- ‘The Great Racket’ (44:41)
. DJ Lovely Jon talks about the careers of composers Guido and Maurizio De Angelis, talking about their careers as hit-makers as well as their work for films. There’s a clear sense her of Lovely Jon’s enthusiasm for the De Angelis brothers’ body of work.

- Theatrical Trailer (3:55)

- Image Galleries: Posters (4 images); Italian Fotobusta (8 images); German Lobby Cards (22 images); German Pressbook (9 images).

- Heroin Busters (93:36)

- Audio commentary by Adrian J Smith & David Flint
. Smith and Flint offer another enthusiastic commentary track. They discuss some of the differences between this film and The Big Racket, suggesting that Heroin Busters is a much-more action-oriented film. They reflect on the cast, discussing in some detail the career of David Hemmings; and they discuss the score by Goblin. It’s a good-humoured track, with some amusing sidebars (for example, about the roles of toupees in 1970s cinema).

- ‘Endless Pursuit’ (24:00)
. In a new interview, recorded in the same session as the Big Racket interview on disc one of this set, Enzo G Castellari talks about Heroin Busters. He discusses some of the research that was conducted in order to make the scenes of drug taking as authentic as possible, and reflects on the international setting of the film’s story, which necessitated the crew traveling the world. He also discusses working with the cast, including David Hemmings—who Castellari says was much more athletic than the director expected him to be. Italian, with English subtitles.

- ‘Drug Squad’ (16:03)
. This is an extension of the interview with Fabio Testi that is included on disc one of this set. Testi connects Heroin Busters to the prevalence of drug addiction within Italian society in the mid-1970s, and talks about the origins of the story in an anecdote about an undercover mission told to Castellari by an ex-policeman—the ‘Italian Serpico’. Testi also disucsses at length working with David Hemmings, who he praises enormously. Italian, with English subtitles.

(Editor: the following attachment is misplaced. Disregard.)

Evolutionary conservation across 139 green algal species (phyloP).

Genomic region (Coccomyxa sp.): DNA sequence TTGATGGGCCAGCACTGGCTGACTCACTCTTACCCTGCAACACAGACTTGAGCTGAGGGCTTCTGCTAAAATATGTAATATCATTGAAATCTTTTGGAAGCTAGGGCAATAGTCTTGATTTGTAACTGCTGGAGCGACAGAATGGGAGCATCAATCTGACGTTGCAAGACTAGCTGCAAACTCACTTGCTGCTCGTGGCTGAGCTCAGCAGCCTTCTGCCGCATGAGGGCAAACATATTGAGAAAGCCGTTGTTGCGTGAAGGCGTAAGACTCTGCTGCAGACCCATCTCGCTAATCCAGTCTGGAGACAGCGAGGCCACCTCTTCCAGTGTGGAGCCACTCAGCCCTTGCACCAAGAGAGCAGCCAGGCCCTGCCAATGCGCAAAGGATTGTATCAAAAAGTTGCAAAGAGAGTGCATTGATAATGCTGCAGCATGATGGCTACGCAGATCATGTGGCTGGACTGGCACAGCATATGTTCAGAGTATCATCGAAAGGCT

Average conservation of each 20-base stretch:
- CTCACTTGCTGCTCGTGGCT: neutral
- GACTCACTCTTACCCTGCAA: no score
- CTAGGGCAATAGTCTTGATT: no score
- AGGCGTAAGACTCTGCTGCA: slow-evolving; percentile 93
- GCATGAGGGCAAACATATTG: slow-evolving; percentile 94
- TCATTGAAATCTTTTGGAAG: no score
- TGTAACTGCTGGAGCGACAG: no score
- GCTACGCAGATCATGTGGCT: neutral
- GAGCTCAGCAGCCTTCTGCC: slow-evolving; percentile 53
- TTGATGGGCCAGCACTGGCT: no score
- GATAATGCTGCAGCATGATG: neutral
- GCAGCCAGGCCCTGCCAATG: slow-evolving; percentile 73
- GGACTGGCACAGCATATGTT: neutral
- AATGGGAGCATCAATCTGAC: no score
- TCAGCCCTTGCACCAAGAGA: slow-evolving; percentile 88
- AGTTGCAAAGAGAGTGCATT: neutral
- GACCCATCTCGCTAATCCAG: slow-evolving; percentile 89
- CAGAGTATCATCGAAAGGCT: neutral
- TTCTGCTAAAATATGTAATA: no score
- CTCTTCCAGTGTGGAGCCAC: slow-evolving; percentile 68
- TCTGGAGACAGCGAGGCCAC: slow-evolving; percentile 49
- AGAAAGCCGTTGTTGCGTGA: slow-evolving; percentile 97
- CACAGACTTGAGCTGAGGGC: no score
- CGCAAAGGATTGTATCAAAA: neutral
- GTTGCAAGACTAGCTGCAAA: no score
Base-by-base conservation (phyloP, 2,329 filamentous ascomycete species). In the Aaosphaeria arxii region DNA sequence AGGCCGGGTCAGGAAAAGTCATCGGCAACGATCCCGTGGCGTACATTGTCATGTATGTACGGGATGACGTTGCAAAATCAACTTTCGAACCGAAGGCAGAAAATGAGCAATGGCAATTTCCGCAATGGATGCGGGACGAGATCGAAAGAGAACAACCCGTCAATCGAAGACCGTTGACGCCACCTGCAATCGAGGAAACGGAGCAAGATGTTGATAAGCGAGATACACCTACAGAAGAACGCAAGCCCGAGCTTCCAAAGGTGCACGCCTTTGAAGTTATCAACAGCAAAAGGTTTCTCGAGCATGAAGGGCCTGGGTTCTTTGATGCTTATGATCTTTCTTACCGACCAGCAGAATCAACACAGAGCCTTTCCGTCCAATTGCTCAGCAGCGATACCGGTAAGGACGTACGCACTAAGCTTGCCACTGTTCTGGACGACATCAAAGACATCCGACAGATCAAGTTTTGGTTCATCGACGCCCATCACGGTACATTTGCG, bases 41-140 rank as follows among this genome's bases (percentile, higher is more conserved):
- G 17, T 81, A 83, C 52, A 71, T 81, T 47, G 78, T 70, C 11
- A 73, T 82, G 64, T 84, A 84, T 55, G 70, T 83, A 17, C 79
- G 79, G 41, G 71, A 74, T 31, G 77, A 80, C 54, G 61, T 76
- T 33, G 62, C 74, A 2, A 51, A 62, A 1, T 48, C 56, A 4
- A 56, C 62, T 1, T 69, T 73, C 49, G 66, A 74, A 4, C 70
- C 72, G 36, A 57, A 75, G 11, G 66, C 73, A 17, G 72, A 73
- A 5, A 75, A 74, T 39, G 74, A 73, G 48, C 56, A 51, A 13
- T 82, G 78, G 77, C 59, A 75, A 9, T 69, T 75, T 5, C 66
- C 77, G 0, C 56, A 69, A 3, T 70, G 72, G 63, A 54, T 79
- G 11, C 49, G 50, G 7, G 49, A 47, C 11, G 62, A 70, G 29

- ‘The Drug Dealer’ (21:05)
. This interview with actor Massimo Vanni focuses on Vanni’s work on Heroin Busters—which Vanni, a health freak, says was incredibly far away from his real lifestyle at the time. However, like Testi he says that drugs were a big issue in Italian society during the 1970s, and praises Castellari’s ability to tap into the zeitgeist. Italian, with English subtitles.

- ‘How They Killed Italian Cinema’ (20:12)
. Gianfranco Amicucci, the film editor, considers some of the challenges involved in shooting and editing Heroin Busters—particularly the climactic confrontation between two light aircraft. Amicucci also talks generally about some of the reasons he believes Italian cinema has been stifled over the last 20 or 30 years. Specifically, he points the finger at Berlusconi’s government and the changing media landscape. Italian, with English subtitles.

- ‘A Cop on the Set’ (23:51)
. In this new interview, retired policeman and criminologist Nicola Longo—whose storied inspired the narrative of this film—talks about his work as a policeman, and discusses its relationship with the representation of policework in the cinema. Italian, with English subtitles.